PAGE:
You’re thinking about going to law school? Great! So, how do you do it? You compile your undergraduate transcripts, get letters of recommendation, write a personal statement, and of course, prep for and take the LSAT – the Law School Admission Test. It’s as simple as that, right? Well, the tried-and-true process that law schools have been using for decades now might be changing thanks to the American Bar Association, known by attorneys everywhere as the ABA.
The ABA determines the rules that law schools must follow when it comes to operating a law school and ensuring quality legal education is provided. They determine everything from what type of curriculum schools need to provide, how many credit hours students need to graduate, and what law schools need to do to ensure their students can handle the challenges of law school. The rules make sure law schools can’t accept and take money from students who won’t be successful in law school and can’t pass the bar exam.
Up until now, law schools were required by the ABA to use an admissions test as part of the application process, and specifically, it had to be the LSAT. If a school wanted to use a test other than the LSAT, they had to conduct their own validity study to prove that another test was just as good as the LSAT. In the past year, about 15 or so law schools have done that with the GRE.
Last week, the ABA voted to change the rule. In the future, law schools will no longer be required to use an admissions test, but if they do use one, they can decide to use whatever test they want. This new rule doesn’t go into place immediately. There are still more steps before full ABA implementation.
Should I Take the LSAT?
If you’re applying to law school as part of the next application cycle, virtually all law schools you apply to will continue to require you to submit an LSAT score. If you’re applying in Fall 2019 or beyond, this might be a little different.
So, does this mean the end of the LSAT as we know it? Don’t count on it. Here’s why:
You’ll probably still have to take a test to get into law school. First of all, while the ABA is allowing law schools to technically become test optional, they are also writing a new interpretation of the rule that says if the school chooses to not use a test – and then admit students who can’t succeed in law school – they risk losing their ABA accreditation. Translation: the school might be forced to shut down.
Remember, prior to applying, law schools don’t require you to take any particular courses (like medical schools do), or have any specific work experience (like business schools do) or even have a particular major (like graduate schools do). An admissions test holds all applicants to one standard regardless of their background, giving law schools confidence that you’ll be able to handle the rigors associated with going for your JD.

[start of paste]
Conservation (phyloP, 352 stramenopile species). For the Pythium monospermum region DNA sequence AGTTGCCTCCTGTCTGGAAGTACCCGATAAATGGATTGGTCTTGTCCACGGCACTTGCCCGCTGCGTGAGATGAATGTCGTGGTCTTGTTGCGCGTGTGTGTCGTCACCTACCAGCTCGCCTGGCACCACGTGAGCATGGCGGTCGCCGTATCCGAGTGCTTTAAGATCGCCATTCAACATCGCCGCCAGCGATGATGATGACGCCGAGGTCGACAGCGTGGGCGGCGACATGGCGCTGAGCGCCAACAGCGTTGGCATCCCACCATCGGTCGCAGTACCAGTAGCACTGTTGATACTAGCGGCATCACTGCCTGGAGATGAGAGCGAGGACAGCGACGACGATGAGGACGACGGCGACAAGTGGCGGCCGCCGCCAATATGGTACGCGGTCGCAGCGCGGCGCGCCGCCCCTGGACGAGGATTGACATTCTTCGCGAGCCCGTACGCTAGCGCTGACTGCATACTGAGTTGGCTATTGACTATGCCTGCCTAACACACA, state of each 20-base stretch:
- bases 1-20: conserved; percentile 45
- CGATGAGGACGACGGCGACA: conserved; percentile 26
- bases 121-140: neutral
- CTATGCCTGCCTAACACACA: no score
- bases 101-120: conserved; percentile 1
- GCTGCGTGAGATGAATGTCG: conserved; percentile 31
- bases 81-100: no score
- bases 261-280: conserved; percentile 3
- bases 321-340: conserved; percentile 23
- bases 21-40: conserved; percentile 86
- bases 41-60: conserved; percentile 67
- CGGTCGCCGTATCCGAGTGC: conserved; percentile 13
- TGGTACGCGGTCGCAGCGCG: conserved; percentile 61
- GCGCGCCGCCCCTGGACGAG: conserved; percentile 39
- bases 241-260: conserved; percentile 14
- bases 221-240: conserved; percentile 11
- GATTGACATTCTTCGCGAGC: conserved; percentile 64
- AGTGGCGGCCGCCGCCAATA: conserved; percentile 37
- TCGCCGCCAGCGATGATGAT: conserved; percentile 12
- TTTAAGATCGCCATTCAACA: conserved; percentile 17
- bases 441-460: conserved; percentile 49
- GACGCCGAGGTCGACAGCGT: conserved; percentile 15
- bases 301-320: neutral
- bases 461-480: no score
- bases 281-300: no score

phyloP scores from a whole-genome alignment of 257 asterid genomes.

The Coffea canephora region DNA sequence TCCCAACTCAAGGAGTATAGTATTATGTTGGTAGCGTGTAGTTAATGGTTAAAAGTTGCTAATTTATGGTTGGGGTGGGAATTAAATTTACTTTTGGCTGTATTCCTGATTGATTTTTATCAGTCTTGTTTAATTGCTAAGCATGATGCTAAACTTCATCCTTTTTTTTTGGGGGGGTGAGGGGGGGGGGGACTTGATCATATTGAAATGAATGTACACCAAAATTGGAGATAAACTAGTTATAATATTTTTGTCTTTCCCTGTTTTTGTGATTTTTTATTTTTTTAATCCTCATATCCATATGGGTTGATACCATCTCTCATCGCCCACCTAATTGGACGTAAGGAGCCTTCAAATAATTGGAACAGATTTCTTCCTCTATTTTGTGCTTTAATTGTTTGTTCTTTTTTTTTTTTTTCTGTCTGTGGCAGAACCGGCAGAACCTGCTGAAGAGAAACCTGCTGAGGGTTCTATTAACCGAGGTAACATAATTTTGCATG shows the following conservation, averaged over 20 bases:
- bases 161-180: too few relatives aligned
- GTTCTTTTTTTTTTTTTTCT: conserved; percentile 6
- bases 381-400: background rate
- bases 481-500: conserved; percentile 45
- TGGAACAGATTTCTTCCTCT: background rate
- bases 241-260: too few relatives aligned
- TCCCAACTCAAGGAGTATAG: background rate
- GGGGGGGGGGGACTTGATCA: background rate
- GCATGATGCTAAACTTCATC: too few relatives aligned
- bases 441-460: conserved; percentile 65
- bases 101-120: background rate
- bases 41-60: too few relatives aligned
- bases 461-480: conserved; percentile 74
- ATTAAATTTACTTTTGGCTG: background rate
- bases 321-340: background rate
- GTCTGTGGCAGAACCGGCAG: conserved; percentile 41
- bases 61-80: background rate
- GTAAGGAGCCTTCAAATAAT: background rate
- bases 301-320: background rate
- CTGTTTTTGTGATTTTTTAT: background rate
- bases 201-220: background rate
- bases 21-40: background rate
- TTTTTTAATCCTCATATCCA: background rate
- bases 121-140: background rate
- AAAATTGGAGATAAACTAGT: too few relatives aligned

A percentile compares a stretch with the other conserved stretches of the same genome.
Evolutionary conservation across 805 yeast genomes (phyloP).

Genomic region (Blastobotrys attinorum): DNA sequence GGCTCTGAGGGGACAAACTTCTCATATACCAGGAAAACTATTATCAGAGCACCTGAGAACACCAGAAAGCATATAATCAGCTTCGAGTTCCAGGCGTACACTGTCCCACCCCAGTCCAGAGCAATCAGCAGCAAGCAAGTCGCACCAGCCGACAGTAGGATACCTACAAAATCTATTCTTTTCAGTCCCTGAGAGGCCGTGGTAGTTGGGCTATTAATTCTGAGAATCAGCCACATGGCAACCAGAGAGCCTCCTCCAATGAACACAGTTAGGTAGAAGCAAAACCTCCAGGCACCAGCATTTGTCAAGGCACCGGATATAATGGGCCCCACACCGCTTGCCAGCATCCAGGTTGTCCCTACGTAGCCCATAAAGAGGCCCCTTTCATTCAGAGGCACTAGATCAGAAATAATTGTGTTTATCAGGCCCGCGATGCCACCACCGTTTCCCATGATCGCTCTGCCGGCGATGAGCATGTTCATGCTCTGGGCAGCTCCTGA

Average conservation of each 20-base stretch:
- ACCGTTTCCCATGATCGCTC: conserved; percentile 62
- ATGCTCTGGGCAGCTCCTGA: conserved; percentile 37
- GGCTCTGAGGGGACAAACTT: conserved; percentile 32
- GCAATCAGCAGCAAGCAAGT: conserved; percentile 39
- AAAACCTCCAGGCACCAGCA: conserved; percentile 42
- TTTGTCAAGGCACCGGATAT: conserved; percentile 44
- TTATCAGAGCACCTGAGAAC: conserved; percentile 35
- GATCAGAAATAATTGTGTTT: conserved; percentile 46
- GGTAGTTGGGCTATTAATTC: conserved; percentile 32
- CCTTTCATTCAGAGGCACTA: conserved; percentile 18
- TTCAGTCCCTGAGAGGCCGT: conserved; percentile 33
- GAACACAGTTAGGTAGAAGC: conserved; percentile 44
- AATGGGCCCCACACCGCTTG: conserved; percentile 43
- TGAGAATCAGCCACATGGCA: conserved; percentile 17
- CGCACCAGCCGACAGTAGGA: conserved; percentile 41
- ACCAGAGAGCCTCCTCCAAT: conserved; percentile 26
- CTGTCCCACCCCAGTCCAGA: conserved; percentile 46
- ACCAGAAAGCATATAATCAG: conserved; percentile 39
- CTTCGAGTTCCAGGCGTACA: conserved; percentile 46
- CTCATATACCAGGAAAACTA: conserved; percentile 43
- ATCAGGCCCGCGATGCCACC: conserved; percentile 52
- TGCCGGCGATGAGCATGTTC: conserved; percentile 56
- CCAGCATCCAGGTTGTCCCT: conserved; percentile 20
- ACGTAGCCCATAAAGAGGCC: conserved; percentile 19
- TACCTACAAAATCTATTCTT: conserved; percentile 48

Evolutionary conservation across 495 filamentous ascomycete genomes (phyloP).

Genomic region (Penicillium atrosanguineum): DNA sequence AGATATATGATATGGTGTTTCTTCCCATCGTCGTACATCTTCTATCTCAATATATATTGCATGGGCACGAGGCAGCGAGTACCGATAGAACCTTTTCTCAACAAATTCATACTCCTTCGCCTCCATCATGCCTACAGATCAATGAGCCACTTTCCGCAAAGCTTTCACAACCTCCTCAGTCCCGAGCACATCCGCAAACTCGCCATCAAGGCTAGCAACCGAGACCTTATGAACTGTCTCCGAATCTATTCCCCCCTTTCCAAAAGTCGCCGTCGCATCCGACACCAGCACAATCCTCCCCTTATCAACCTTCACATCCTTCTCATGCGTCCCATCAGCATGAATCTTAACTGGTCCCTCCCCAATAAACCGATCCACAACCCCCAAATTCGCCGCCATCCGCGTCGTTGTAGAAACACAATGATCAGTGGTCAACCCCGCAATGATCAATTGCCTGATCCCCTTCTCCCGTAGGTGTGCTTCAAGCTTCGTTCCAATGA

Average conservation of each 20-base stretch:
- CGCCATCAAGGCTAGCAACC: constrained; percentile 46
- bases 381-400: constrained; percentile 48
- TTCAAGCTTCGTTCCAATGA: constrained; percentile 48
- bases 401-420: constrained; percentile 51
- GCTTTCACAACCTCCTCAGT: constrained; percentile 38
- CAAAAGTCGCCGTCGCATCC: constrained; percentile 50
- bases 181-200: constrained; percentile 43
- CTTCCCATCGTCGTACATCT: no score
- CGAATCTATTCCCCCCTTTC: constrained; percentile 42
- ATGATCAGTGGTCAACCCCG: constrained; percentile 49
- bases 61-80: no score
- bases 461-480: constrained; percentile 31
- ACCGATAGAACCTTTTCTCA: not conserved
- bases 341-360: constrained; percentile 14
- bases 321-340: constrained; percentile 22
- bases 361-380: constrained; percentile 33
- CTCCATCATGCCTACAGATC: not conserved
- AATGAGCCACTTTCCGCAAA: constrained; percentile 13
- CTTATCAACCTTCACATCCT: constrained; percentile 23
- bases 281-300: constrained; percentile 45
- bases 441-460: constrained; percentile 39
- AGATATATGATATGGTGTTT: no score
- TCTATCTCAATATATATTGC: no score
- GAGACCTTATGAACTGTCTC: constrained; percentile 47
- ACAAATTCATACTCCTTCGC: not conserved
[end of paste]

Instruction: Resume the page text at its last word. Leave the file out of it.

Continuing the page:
Law schools will probably still put a lot of weight on your test score.
Because students apply from such varied backgrounds, from all over the country and all over the world, an admissions test score is the “common measuring stick” by which law schools can objectively compare everybody. This is actually great news for you, as it always has been. This allows you to be noticed by schools that might not be familiar with your college, your major, or just “you” in general.
Take Harvard Law School as an example. For their class of 2020, they received over 5,700 applications and made 900 offers. Selecting the < 20% who get offers is not easy. Having a test score at or above the median test scores for past students at the school will help get you noticed and get you in. Law schools will want that piece of information on you. For the record, the LSAT is also one of the most important factors in determining highly-coveted scholarship monies.
More law schools may begin accepting other standardized tests like the GRE… but you should probably still take the LSAT.
While the LSAT was specifically created for law schools to evaluate the critical thinking skills law students need, other standardized tests may do it too. The first schools which have taken GRE scores from applicants say those students are doing just fine. We may see more law schools allowing students to submit GRE scores or even GMAT scores in lieu of LSAT scores. You’ll be able to pick the test you take. That’s great news, especially for those considering joint degrees.
But keep in mind, as of now, if you take more than one test, you can’t pick and choose which test scores to send to which schools. Once you take the LSAT once, that score goes to every law school you apply to, even if you also take the GRE. Because of that, until we see mass adoption of the GRE (or some other test) as an alternative to the LSAT, you’ll probably have to take the LSAT to apply to at least one – likely many – of your target schools. Since all law schools will see that score, prep for and rock the LSAT, leaving no doubt to law school admission committees that you are a must-have.